Help with ray casting - near plane

Hi guys

I implementing the ray casting algorithm but I have a great trouble.

My basic idea was,

1.Compute the nearest vertex of bounding box and the farthest vertex for determine the maximum distance for the ray traversal.
2.Send the Min and Man values

1.In the shader, I am recovering the position the camera, then I calculate the ray direction as

vec3 dir= – gl_TexCoord[0].xyz;

and advance a positon along the ray.

2.Composite the final color

My problem is how to rendering the plane of image, I do as,


glTexCoord2f(0.0, 0.0 );
glVertex2f(-1.0, -1.0);
glTexCoord2f(1.0, 0.0 );
glVertex2f(1.0, -1.0);
glTexCoord2f(1.0, 1.0 );
glVertex2f(1.0, 1.0);
glTexCoord2f(0.0, 1.0, );
glVertex2f(-1.0, 1.0) ;

  • My view port is 512x512

but noting see a image, and how to rendering if the case will be a endoscopy, by ex. (the near plane) ?


One option is not to use texture coordinates. If you just draw a quad over the entire screen, that will get you into the fragment program. There you need to have a camera position set from the CPU. You can then use the gl_FragCoord, what pixel you are at, to determine the direction of the ray. Then you just intersection the box inside your fragment shader.

You could try this method.
Worked for me.


Hi Toneburst

I read a Peters tutorial and tried to follow the process. I am working with glsl and create the texture2D as buffer for the final imagen rendered.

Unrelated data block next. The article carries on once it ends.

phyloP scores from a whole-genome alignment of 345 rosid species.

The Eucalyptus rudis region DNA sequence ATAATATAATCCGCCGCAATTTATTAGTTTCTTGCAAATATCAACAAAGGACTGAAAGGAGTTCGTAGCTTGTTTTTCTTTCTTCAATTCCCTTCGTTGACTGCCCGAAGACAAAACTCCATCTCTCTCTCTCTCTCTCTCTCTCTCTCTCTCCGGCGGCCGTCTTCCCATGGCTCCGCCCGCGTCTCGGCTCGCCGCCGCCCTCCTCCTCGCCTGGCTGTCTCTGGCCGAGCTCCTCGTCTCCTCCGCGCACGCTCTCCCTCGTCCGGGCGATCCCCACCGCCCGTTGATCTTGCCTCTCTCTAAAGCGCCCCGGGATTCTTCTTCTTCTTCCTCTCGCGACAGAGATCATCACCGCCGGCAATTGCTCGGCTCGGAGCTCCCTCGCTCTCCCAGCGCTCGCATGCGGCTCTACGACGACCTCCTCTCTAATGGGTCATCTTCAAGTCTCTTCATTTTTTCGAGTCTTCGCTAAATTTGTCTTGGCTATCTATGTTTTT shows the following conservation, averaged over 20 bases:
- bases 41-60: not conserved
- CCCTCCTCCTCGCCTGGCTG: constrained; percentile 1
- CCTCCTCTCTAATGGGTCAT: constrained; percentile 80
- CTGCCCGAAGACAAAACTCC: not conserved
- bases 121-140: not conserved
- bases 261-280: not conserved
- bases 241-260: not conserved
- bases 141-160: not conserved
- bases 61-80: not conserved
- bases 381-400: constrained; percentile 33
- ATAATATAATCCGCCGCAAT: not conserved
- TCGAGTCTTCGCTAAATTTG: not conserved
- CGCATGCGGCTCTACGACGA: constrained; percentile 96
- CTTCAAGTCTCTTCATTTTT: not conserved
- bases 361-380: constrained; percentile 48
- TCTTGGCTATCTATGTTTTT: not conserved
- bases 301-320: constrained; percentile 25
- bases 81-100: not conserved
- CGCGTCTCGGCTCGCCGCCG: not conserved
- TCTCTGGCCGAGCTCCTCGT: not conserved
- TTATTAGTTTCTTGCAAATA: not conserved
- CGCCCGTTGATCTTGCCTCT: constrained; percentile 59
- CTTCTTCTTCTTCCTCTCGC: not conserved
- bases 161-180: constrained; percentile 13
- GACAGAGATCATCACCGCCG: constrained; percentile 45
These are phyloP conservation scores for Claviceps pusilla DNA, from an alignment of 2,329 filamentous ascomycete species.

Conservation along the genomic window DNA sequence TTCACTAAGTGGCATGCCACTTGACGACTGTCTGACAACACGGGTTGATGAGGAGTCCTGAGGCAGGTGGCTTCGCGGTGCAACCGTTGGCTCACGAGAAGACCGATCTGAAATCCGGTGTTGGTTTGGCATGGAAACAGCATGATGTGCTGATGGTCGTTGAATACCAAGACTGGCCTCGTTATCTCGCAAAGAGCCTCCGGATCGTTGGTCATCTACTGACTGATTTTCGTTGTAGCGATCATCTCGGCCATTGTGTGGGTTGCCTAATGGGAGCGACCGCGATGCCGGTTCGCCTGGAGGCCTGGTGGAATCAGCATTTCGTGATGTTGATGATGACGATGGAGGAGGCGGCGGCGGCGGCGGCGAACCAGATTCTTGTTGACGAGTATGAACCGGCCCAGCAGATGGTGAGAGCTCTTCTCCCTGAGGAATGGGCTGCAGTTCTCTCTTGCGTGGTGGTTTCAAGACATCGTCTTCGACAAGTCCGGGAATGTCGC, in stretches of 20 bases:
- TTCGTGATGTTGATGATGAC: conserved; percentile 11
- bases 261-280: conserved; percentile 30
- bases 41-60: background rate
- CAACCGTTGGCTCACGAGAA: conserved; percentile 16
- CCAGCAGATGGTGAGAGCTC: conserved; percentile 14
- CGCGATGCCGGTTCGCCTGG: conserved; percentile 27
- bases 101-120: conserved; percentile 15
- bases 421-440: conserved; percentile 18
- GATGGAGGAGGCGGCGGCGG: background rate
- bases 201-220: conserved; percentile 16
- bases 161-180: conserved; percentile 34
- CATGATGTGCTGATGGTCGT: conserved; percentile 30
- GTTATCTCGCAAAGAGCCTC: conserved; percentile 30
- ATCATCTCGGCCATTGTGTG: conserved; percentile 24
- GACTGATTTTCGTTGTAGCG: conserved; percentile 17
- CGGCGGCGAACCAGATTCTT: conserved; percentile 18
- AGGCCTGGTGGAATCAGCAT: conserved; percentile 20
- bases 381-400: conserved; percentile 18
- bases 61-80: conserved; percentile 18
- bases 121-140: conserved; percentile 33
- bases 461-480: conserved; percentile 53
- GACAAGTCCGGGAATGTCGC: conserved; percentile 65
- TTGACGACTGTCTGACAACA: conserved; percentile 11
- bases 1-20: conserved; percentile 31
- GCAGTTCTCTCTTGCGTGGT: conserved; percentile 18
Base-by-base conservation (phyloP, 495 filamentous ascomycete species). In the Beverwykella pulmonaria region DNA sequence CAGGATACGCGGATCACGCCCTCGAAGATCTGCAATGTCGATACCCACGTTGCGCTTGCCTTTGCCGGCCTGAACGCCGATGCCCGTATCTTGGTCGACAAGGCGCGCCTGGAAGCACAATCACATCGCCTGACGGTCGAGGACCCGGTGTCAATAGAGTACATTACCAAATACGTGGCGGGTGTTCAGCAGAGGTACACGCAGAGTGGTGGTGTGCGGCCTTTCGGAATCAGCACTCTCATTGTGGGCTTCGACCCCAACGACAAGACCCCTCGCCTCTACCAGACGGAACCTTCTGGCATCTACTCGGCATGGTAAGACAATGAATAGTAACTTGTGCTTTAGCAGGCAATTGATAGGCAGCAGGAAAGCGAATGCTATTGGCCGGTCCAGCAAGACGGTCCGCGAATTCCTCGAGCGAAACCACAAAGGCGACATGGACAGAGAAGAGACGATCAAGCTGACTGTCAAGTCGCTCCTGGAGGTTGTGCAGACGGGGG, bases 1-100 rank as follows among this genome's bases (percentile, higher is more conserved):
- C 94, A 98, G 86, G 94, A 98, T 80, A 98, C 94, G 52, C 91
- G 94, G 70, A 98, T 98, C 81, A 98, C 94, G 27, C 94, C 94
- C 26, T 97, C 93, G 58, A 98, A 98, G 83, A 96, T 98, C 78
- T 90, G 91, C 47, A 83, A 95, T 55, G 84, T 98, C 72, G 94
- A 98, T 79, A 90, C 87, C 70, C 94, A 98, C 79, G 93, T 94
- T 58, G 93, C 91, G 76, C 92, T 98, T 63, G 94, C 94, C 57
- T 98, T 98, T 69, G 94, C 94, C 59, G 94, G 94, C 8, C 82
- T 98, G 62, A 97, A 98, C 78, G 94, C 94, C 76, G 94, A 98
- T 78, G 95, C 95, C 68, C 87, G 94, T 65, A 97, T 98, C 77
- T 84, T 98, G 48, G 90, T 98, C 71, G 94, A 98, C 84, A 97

I estimate the first sample with gl_TexCoord[0].xyz, and calculate the direction of ray as
direction = normalize(gl_TexCoord[0];
The algorithm is similar as Real Time Volume Graphics.

Next, calling a function
render_buffer_to_screen(); //with square and texture2d coordinates

for show the result, I see one square (red blurred ), when i move a camera position, it behaves as one slice.

I would expect that the texture2D (frame buffer) behaves as image2D, such is updated by moving the camera.

What can I do ?


Thanks all

All is result.

OPENGL and GLSL, the perfect combination: easy to do ray casting, without any buffer, only rendering the front faces of cube.

Consider rendering only the back faces of the cube. When only the front faces are rendered, no fragments (and thus no rays) are generated when the viewer enters the cube.


I found I didn’t need to render front faces, either. I simple applied the raycasting shader to the front cube, passing a varying representing the interpolated screenspace coordinates from Vertex to Fragment shader, and using the previously-rendered back faces texture as ray end positions.


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